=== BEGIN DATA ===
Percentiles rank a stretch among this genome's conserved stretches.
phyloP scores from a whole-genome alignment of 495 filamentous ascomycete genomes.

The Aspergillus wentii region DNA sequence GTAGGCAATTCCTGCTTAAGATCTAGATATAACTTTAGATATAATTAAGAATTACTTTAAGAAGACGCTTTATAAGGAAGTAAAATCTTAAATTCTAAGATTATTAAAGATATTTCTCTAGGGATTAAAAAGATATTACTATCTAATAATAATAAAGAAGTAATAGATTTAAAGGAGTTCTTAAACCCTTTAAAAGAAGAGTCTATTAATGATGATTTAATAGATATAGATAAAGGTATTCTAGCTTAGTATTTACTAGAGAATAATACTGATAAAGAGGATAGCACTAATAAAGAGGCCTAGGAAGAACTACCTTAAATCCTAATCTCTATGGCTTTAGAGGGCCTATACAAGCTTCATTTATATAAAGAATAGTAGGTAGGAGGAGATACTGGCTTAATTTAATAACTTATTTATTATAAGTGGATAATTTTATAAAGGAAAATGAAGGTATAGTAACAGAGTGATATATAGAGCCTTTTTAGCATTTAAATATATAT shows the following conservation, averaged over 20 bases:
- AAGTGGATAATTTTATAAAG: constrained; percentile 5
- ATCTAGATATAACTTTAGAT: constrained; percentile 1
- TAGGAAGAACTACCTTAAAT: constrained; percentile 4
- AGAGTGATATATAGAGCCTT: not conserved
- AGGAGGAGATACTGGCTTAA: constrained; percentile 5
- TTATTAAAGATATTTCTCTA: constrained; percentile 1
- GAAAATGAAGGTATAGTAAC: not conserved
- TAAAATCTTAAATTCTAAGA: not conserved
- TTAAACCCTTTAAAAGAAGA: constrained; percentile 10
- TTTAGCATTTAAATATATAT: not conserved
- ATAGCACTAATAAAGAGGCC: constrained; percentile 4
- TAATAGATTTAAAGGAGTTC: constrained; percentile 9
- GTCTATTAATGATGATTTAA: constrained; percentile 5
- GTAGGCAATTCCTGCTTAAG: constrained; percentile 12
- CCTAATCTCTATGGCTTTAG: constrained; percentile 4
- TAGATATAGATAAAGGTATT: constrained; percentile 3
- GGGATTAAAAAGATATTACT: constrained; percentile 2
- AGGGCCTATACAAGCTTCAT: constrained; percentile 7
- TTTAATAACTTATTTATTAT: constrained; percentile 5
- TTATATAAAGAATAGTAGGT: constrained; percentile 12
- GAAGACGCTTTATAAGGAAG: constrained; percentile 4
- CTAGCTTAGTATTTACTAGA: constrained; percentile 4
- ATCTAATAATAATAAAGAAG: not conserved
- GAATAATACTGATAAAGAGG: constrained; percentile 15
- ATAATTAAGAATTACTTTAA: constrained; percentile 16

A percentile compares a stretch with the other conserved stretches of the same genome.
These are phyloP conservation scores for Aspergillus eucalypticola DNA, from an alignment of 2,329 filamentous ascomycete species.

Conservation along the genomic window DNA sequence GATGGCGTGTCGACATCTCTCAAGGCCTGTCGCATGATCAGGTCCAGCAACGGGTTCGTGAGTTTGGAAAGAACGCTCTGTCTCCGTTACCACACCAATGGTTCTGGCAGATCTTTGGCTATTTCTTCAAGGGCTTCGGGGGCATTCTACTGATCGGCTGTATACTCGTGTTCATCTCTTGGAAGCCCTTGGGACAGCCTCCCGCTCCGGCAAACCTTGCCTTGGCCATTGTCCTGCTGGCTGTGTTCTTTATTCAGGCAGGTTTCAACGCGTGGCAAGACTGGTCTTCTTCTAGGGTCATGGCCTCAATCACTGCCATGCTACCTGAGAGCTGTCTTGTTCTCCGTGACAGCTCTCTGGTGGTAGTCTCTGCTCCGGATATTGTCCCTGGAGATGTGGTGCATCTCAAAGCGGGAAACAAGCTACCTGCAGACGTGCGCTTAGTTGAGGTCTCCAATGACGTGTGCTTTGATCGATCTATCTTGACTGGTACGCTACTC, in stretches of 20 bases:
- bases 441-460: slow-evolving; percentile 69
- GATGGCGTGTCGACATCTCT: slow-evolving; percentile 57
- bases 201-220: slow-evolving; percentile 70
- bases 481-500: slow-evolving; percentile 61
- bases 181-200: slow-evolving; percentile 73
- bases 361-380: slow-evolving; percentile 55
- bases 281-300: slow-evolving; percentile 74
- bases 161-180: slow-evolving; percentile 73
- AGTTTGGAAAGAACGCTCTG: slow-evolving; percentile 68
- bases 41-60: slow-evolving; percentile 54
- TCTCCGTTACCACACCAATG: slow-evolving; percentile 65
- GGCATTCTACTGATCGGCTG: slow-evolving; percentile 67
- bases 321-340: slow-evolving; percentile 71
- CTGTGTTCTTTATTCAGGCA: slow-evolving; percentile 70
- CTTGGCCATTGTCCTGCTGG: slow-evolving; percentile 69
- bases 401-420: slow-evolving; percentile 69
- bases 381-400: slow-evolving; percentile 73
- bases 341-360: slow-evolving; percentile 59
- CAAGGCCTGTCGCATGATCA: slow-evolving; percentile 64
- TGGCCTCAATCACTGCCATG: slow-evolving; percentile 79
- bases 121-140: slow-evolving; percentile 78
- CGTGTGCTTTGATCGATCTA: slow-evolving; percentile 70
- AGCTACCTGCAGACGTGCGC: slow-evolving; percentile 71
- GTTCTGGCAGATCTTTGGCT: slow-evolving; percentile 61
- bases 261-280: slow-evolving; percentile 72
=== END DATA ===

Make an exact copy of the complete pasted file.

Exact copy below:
Percentiles rank a stretch among this genome's conserved stretches.
phyloP scores from a whole-genome alignment of 495 filamentous ascomycete genomes.

The Aspergillus wentii region DNA sequence GTAGGCAATTCCTGCTTAAGATCTAGATATAACTTTAGATATAATTAAGAATTACTTTAAGAAGACGCTTTATAAGGAAGTAAAATCTTAAATTCTAAGATTATTAAAGATATTTCTCTAGGGATTAAAAAGATATTACTATCTAATAATAATAAAGAAGTAATAGATTTAAAGGAGTTCTTAAACCCTTTAAAAGAAGAGTCTATTAATGATGATTTAATAGATATAGATAAAGGTATTCTAGCTTAGTATTTACTAGAGAATAATACTGATAAAGAGGATAGCACTAATAAAGAGGCCTAGGAAGAACTACCTTAAATCCTAATCTCTATGGCTTTAGAGGGCCTATACAAGCTTCATTTATATAAAGAATAGTAGGTAGGAGGAGATACTGGCTTAATTTAATAACTTATTTATTATAAGTGGATAATTTTATAAAGGAAAATGAAGGTATAGTAACAGAGTGATATATAGAGCCTTTTTAGCATTTAAATATATAT shows the following conservation, averaged over 20 bases:
- AAGTGGATAATTTTATAAAG: constrained; percentile 5
- ATCTAGATATAACTTTAGAT: constrained; percentile 1
- TAGGAAGAACTACCTTAAAT: constrained; percentile 4
- AGAGTGATATATAGAGCCTT: not conserved
- AGGAGGAGATACTGGCTTAA: constrained; percentile 5
- TTATTAAAGATATTTCTCTA: constrained; percentile 1
- GAAAATGAAGGTATAGTAAC: not conserved
- TAAAATCTTAAATTCTAAGA: not conserved
- TTAAACCCTTTAAAAGAAGA: constrained; percentile 10
- TTTAGCATTTAAATATATAT: not conserved
- ATAGCACTAATAAAGAGGCC: constrained; percentile 4
- TAATAGATTTAAAGGAGTTC: constrained; percentile 9
- GTCTATTAATGATGATTTAA: constrained; percentile 5
- GTAGGCAATTCCTGCTTAAG: constrained; percentile 12
- CCTAATCTCTATGGCTTTAG: constrained; percentile 4
- TAGATATAGATAAAGGTATT: constrained; percentile 3
- GGGATTAAAAAGATATTACT: constrained; percentile 2
- AGGGCCTATACAAGCTTCAT: constrained; percentile 7
- TTTAATAACTTATTTATTAT: constrained; percentile 5
- TTATATAAAGAATAGTAGGT: constrained; percentile 12
- GAAGACGCTTTATAAGGAAG: constrained; percentile 4
- CTAGCTTAGTATTTACTAGA: constrained; percentile 4
- ATCTAATAATAATAAAGAAG: not conserved
- GAATAATACTGATAAAGAGG: constrained; percentile 15
- ATAATTAAGAATTACTTTAA: constrained; percentile 16

A percentile compares a stretch with the other conserved stretches of the same genome.
These are phyloP conservation scores for Aspergillus eucalypticola DNA, from an alignment of 2,329 filamentous ascomycete species.

Conservation along the genomic window DNA sequence GATGGCGTGTCGACATCTCTCAAGGCCTGTCGCATGATCAGGTCCAGCAACGGGTTCGTGAGTTTGGAAAGAACGCTCTGTCTCCGTTACCACACCAATGGTTCTGGCAGATCTTTGGCTATTTCTTCAAGGGCTTCGGGGGCATTCTACTGATCGGCTGTATACTCGTGTTCATCTCTTGGAAGCCCTTGGGACAGCCTCCCGCTCCGGCAAACCTTGCCTTGGCCATTGTCCTGCTGGCTGTGTTCTTTATTCAGGCAGGTTTCAACGCGTGGCAAGACTGGTCTTCTTCTAGGGTCATGGCCTCAATCACTGCCATGCTACCTGAGAGCTGTCTTGTTCTCCGTGACAGCTCTCTGGTGGTAGTCTCTGCTCCGGATATTGTCCCTGGAGATGTGGTGCATCTCAAAGCGGGAAACAAGCTACCTGCAGACGTGCGCTTAGTTGAGGTCTCCAATGACGTGTGCTTTGATCGATCTATCTTGACTGGTACGCTACTC, in stretches of 20 bases:
- bases 441-460: slow-evolving; percentile 69
- GATGGCGTGTCGACATCTCT: slow-evolving; percentile 57
- bases 201-220: slow-evolving; percentile 70
- bases 481-500: slow-evolving; percentile 61
- bases 181-200: slow-evolving; percentile 73
- bases 361-380: slow-evolving; percentile 55
- bases 281-300: slow-evolving; percentile 74
- bases 161-180: slow-evolving; percentile 73
- AGTTTGGAAAGAACGCTCTG: slow-evolving; percentile 68
- bases 41-60: slow-evolving; percentile 54
- TCTCCGTTACCACACCAATG: slow-evolving; percentile 65
- GGCATTCTACTGATCGGCTG: slow-evolving; percentile 67
- bases 321-340: slow-evolving; percentile 71
- CTGTGTTCTTTATTCAGGCA: slow-evolving; percentile 70
- CTTGGCCATTGTCCTGCTGG: slow-evolving; percentile 69
- bases 401-420: slow-evolving; percentile 69
- bases 381-400: slow-evolving; percentile 73
- bases 341-360: slow-evolving; percentile 59
- CAAGGCCTGTCGCATGATCA: slow-evolving; percentile 64
- TGGCCTCAATCACTGCCATG: slow-evolving; percentile 79
- bases 121-140: slow-evolving; percentile 78
- CGTGTGCTTTGATCGATCTA: slow-evolving; percentile 70
- AGCTACCTGCAGACGTGCGC: slow-evolving; percentile 71
- GTTCTGGCAGATCTTTGGCT: slow-evolving; percentile 61
- bases 261-280: slow-evolving; percentile 72